I have a Sony PRS-T1 ebook reader that I can’t use as an ebook reader anymore due to the battery no longer holding a charge. The ebook runs android and I was able to root it so I could make it stay on for as long as the power was plugged in.
Being an ebook it has an e-ink display which doesn’t call attention to itself like an lcd screen would. It’s super comfortable and only flickers for a split second when there is a new weather chart every half hour. The subway times change without refreshing the entire screen.
Finally I got hold of an IKEA picture frame, and together with my trusty dremel I shaved off enough material to fit the ebook inside. I was considering modifying the ebook, but after looking at a video online I figured it was risky and not really worth it.
Every time I try to enter a number I end up changing the language, and every time I want to change the language I enter the numbers mode.
And why of all things did I get an emoticon button where the dictation button was, and why change the colour?
In What I talk about when I talk about running he starts to describe the most important qualities for being a novelist. Making me wander what I would consider the most important ones for programming.
He talks about talent, but I have a lack of belief in talent. I believe anyone can learn anything, and the only talent there is is in the form of genetics that mostly tend to apply to your body more than your mind or brain.
So I would have to choose “a want”. The most important quality for a programmer is wanting to solve problems with computers.
For a second quality, Haruki mentions focus. Sure, focus is important for a programmer. But all the focus in the world won’t prepare you for the onslaught of failure that is programming.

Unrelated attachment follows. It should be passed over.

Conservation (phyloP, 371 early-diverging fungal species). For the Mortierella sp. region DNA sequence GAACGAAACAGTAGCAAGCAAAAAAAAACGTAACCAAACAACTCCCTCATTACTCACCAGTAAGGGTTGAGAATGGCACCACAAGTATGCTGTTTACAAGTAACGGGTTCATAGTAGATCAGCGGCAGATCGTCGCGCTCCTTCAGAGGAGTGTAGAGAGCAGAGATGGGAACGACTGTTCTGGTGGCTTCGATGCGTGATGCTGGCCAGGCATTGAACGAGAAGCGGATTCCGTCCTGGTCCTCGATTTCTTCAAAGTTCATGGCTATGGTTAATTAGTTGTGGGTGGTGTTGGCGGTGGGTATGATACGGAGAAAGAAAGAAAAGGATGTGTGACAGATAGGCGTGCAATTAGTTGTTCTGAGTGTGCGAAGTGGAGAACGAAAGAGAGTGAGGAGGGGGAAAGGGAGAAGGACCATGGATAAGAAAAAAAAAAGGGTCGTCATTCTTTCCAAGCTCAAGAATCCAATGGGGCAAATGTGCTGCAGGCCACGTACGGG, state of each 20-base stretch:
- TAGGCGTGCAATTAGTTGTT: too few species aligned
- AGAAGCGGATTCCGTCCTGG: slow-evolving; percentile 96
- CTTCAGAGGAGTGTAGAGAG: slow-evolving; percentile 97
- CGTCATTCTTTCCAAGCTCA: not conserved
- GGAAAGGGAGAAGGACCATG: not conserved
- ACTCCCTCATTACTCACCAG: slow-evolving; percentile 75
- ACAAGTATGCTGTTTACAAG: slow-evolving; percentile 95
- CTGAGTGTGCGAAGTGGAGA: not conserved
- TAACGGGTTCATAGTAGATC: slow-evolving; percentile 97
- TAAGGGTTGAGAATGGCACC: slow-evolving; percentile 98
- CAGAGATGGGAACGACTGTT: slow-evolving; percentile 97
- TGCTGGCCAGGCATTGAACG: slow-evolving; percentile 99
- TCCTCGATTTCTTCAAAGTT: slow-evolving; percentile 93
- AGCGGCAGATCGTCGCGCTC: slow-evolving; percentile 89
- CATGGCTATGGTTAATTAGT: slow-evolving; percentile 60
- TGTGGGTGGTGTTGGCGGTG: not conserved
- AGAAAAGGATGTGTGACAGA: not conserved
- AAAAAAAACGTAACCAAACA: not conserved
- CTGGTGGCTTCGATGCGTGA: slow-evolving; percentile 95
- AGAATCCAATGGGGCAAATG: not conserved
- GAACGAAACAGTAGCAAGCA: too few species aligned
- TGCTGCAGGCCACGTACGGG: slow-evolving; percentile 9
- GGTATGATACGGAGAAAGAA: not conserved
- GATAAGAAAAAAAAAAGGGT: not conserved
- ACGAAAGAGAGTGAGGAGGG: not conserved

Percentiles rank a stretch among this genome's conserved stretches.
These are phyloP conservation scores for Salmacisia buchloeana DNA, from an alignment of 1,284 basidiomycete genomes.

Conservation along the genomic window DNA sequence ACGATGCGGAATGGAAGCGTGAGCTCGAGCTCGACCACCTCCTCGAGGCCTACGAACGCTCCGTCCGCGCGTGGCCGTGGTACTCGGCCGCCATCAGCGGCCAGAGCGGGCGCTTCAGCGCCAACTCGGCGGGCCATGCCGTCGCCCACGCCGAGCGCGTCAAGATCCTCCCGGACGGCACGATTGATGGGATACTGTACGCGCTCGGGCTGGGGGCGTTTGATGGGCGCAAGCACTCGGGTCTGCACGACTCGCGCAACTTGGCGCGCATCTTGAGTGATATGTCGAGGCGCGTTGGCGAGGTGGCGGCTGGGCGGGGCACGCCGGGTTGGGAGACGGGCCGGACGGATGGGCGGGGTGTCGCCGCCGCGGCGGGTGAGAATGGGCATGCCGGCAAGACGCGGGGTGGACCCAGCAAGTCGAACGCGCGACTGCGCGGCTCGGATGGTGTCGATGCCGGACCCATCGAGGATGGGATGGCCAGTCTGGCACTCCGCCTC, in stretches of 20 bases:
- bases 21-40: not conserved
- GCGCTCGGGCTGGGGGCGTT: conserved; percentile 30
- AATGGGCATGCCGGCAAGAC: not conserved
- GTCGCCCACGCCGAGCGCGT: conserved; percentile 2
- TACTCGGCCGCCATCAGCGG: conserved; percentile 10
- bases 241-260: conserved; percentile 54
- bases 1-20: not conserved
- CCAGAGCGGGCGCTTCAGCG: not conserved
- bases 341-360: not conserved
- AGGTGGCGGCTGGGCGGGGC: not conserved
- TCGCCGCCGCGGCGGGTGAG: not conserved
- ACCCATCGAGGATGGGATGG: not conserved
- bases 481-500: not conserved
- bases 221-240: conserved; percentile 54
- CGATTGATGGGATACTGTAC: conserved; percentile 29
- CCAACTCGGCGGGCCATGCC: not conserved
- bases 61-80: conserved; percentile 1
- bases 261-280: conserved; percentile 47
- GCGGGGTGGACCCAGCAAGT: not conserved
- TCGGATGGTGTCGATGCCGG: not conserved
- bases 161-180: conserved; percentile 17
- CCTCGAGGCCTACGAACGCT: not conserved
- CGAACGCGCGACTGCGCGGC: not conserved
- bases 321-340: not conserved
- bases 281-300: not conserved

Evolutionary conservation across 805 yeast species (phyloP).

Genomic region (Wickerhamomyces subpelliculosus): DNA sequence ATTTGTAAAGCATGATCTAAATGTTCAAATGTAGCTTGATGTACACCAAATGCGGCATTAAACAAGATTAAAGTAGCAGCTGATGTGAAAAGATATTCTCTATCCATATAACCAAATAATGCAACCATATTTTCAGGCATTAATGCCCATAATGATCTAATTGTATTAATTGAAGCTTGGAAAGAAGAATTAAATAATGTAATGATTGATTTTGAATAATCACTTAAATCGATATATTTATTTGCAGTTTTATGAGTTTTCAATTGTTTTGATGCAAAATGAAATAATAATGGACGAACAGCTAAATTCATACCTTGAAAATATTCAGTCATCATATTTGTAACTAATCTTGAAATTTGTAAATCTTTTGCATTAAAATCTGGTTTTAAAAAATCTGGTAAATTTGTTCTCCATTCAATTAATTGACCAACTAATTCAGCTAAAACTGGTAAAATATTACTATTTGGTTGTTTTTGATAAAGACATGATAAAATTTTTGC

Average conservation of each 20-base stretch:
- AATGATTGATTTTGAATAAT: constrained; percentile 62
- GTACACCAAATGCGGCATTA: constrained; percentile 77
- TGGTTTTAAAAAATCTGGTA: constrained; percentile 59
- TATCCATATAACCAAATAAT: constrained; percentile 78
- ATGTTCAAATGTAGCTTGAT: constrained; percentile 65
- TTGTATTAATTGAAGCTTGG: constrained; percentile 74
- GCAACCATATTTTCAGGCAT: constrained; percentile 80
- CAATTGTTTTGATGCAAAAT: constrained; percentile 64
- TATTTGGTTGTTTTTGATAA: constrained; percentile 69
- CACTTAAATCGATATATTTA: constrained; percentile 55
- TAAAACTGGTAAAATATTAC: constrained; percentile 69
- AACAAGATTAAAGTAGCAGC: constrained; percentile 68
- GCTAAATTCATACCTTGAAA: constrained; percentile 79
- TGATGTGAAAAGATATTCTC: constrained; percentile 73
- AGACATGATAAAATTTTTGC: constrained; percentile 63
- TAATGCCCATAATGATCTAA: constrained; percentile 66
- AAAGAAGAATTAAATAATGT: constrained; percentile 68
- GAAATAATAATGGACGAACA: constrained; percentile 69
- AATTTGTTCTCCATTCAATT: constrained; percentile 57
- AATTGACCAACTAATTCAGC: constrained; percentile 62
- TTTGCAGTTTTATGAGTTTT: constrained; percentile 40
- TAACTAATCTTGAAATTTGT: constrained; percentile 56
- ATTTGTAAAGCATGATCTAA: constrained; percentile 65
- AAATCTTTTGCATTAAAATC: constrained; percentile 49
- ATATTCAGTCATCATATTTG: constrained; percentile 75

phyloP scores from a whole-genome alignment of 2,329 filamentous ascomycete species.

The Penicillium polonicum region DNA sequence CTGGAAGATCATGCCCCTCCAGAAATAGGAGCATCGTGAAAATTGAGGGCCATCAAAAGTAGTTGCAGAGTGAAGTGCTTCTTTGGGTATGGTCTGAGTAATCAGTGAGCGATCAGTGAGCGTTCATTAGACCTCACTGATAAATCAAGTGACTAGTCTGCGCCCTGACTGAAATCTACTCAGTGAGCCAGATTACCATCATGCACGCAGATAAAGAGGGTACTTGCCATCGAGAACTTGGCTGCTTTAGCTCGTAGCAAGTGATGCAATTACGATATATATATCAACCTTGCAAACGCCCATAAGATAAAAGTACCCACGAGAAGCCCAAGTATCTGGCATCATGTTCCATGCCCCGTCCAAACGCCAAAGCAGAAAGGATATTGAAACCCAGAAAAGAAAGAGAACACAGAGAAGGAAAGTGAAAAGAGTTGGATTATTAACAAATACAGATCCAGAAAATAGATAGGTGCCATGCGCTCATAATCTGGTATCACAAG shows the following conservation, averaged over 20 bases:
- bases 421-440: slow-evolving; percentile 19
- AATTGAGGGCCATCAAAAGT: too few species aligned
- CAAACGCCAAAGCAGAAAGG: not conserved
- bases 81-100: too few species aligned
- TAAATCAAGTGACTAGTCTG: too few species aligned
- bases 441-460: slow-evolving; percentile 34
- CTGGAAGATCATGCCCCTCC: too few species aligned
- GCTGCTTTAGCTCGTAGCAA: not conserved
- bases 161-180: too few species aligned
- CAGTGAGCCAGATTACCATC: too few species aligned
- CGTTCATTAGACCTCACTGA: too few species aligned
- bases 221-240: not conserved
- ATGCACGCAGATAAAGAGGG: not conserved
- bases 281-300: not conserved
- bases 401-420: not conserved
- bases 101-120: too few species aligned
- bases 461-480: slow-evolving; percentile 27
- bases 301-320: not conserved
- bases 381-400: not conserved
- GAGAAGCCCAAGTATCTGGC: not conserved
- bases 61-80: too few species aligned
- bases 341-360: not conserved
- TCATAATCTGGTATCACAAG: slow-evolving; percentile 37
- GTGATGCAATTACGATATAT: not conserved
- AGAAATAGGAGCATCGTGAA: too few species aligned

So “enjoying failure” would be my next important quality. Simply because as a developer, your program will fail more often than not. You will be so sure that everything is fine, that you would bet your first born, only to have it crash miserably during that presentation for your boss.
So if you want to solve problems using computers, and you enjoy it when you can’t solve those problems. Then you’ll fit right in 🙂
Today I read a nice blog post about finishing your projects on hackernews, then read the comments and after a while came across a bunch of people ranting about how analogies are bad. https://news.ycombinator.com/item?id=9837915
After this I started thinking about what a software chair would be like.
- Software has bugs. This is equivalent to a chair that breaks when someone sits on it at a strange angle.
- Software must be updated to support changes on the platform. Essentially a chair standing on a floor that someone keeps making uneven in new ways, or if someone kept adjusting friction and gravity, or the strength of the materials you used.
- Software can be copied. Those copies can be altered and the changes merged back into the original. Essentially a play-doh chair created with a 3D scanner and 3D printer.
- Software is not feature complete. The seller at the shop is selling you a new comfy chair, but what is delivered in a stool and a note saying that there will be updates.